Ayurveda defines the digestive process as central to the good health of a person. Digestion is largely dependent on the Agni or digestive fire. The Agni in a person should be of adequate strength for the digestion to be efficient. When the digestive and metabolic process is efficient there is no metabolic waste formed. Improper digestion causes the formation of a metabolic waste called Ama. Ama is the cause of health problems. The metabolic process in the liver is by the Bhut Agnis. The process creates a nutritive fluid called the Rasa. The Rasa is then processed by the Dhatu Agnis. These Dhatu Agnis then transform the Rasa into the seven tissue groups of the body. The order of processing is Rakta (blood plasma), Mamsa (muscle), Meda (fat), Asthi (bone), Majja (bone marrow), and Shukra (reproductive fluid). When there is Ama formed in the main digestive process it then gets carried through to the Dhatus through the Rasas.
The liver is a hot organ as per the principles of Ayurveda. It is related to the Pitta Dosha and the Agni. The Agnis that are in the liver is the five Bhuta Agnis that represent the five elements. Pitta is composed of the fire and water elements and governs the heat in the body. The gall bladder and the liver are both Pitta organs and the gallbladder supplies bile to the small intestine which is the main home of Pitta.
Since the liver performs the function of filtration of the Ama, a healthy liver will be able to eliminate the Ama at this stage itself. This is ideal for maintaining good health. A liver that is not functioning enough to remove Ama causes disease. The liver health should be supported in order to ensure that the Ama gets filtered out. This makes the health of the liver and a person’s overall good health closely interlinked. Ayurvedic medicine, diet recommendations, and way of life all aim at eliminating toxins from the body and preventing the formation of Ama.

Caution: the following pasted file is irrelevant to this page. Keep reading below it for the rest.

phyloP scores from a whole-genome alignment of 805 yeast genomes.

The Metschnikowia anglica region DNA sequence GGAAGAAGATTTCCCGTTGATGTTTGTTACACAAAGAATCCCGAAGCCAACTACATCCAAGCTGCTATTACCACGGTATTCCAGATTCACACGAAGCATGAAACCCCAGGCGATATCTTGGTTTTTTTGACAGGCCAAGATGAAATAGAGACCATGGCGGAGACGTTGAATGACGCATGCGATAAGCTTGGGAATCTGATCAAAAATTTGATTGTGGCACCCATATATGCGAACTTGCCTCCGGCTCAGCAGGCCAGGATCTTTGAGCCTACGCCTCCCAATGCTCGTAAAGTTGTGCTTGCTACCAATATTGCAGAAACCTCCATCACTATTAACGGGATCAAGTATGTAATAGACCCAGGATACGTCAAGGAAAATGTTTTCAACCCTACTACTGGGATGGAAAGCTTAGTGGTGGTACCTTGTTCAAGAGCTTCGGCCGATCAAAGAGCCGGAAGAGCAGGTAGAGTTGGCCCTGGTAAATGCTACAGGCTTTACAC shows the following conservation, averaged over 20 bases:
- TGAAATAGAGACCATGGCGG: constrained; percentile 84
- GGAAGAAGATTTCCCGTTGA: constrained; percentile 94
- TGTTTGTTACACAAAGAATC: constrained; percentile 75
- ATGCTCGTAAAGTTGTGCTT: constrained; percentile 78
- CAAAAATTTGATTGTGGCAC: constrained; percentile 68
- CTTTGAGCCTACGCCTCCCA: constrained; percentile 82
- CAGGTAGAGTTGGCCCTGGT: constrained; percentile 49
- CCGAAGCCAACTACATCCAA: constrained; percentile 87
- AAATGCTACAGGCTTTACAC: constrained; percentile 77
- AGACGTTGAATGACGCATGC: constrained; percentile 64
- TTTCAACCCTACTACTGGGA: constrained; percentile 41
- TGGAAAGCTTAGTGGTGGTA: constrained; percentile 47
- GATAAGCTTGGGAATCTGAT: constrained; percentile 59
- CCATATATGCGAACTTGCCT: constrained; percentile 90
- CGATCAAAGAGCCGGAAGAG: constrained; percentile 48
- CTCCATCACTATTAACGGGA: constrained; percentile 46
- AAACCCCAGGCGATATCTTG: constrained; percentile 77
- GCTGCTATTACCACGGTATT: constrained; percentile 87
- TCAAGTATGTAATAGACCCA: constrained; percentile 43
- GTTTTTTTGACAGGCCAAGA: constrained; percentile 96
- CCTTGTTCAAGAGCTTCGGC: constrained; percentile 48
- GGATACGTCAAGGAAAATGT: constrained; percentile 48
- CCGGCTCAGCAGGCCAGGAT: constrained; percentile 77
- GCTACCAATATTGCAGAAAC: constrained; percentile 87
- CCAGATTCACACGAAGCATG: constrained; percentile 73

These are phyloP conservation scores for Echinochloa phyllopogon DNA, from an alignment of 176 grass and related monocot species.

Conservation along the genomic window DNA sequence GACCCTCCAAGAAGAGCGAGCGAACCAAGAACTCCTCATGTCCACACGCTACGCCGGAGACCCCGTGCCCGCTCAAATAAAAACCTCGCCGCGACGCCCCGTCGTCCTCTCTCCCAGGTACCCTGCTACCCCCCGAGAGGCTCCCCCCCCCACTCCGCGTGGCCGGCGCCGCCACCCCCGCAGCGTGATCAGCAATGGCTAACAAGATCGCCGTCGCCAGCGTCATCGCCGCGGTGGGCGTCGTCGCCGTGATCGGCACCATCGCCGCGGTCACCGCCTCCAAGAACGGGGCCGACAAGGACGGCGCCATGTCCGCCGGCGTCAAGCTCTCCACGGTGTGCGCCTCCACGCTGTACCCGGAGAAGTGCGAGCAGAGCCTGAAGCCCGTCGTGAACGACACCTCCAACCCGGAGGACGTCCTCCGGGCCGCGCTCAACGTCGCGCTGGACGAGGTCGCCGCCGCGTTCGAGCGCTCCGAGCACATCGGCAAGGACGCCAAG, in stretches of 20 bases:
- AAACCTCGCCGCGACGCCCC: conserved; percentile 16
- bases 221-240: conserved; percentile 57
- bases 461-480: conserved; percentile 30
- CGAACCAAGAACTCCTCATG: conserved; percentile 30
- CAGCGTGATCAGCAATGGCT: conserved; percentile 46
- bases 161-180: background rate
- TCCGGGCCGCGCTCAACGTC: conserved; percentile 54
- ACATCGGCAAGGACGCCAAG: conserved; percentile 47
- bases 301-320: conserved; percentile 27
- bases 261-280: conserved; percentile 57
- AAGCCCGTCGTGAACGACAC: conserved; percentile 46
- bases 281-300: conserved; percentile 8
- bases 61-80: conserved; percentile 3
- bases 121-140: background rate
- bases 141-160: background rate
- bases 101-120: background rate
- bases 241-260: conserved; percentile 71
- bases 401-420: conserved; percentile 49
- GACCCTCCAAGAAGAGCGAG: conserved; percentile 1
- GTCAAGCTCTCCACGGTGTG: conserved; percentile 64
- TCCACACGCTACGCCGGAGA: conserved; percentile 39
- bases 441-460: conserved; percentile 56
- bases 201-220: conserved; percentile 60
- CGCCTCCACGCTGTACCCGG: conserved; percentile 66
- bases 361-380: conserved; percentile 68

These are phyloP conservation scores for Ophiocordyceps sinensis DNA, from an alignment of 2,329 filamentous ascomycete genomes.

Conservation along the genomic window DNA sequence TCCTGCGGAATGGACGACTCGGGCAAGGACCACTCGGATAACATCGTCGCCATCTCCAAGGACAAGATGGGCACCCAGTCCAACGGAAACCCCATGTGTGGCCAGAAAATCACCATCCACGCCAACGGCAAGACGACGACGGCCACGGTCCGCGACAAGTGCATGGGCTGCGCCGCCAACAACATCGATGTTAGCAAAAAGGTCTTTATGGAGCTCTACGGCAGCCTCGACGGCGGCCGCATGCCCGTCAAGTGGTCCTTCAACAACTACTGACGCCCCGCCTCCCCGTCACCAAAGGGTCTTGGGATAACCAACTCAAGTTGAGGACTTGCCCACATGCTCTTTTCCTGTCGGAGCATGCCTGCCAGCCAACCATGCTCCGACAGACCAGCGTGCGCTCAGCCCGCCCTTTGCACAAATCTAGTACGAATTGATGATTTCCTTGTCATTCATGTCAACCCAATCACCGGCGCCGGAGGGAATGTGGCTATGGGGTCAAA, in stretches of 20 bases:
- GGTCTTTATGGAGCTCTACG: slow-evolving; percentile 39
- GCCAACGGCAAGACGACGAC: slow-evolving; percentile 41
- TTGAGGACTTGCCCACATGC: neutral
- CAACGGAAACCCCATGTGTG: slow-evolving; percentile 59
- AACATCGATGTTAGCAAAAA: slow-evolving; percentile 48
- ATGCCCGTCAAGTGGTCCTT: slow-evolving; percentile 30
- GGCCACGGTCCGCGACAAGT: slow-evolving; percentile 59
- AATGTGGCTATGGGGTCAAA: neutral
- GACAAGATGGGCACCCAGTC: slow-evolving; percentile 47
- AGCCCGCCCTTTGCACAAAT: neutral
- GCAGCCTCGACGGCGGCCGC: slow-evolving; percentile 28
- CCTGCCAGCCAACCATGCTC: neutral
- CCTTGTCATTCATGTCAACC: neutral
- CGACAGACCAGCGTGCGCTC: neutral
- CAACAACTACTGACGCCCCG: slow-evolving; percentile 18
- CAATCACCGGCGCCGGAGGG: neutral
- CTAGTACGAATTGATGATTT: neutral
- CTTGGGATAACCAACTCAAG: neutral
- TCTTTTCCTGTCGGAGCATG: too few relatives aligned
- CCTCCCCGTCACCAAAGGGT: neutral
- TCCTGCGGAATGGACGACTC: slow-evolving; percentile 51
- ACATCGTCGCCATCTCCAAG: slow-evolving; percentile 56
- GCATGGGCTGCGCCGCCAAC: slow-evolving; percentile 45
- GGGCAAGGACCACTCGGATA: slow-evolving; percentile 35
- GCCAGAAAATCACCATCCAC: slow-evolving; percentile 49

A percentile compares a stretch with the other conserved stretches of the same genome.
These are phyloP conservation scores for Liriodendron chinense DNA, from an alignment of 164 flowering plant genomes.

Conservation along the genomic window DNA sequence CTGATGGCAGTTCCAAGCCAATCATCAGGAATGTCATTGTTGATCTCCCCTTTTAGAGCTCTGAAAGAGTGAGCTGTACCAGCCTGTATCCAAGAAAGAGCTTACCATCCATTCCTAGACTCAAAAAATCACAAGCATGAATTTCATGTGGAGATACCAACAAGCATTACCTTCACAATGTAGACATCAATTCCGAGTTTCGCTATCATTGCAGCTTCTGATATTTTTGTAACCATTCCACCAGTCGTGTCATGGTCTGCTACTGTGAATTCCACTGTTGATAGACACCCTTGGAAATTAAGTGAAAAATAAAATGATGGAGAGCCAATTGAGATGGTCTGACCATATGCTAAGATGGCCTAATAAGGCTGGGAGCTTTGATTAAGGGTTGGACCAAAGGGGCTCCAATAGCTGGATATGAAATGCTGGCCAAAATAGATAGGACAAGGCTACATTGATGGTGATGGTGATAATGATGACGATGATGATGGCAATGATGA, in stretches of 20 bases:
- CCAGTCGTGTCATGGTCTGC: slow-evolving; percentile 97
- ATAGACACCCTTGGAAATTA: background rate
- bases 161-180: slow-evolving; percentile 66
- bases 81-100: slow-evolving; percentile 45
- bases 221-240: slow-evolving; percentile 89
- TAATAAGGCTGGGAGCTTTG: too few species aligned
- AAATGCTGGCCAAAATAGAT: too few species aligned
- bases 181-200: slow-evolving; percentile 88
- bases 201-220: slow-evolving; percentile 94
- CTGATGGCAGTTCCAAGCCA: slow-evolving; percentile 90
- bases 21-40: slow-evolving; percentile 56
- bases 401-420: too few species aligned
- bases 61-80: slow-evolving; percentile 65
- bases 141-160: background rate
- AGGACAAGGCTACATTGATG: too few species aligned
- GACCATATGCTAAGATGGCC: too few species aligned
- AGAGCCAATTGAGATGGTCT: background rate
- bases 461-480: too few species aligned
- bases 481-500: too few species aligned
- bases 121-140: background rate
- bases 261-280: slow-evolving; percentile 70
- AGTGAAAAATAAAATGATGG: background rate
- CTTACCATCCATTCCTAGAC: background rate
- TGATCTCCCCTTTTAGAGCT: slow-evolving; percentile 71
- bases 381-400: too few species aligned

When there is a buildup of Ama it also causes an imbalance in the Doshas. This triggers other health issues. If a person is already suffering the consequences of an Ama buildup, detoxification is the primary process through internal medication as well as external Ayurvedic Panchakarma treatments. Certain herbs are used traditionally to purify the body and support liver function. One should drink enough water to flush out the toxins. The removal of Ama purifies the blood and helps the body to heal.
The liver plays a vital role in detoxifying the blood and filtering out toxins. It is also an integral part of the digestive system. It is the organ that produces important hormones, synthesises proteins, and filters out unwanted substances from the blood. It gets easily damaged by exposure to alcohol, certain drugs, and other pollutants. The bile produced in the liver is stored in the gallbladder and is essential to the process of digestion. It stores and manages the balance of glycogen. The liver is also responsible for the breaking down of molecules like cholesterol, lipids, and protein. When the protein metabolism is inefficient there is a weakness in the muscles of the body. The liver regulates the metabolism, blood volume, and pressure. Any irregularity or shortfall in the ability of the liver to function normally causes weakness in the person.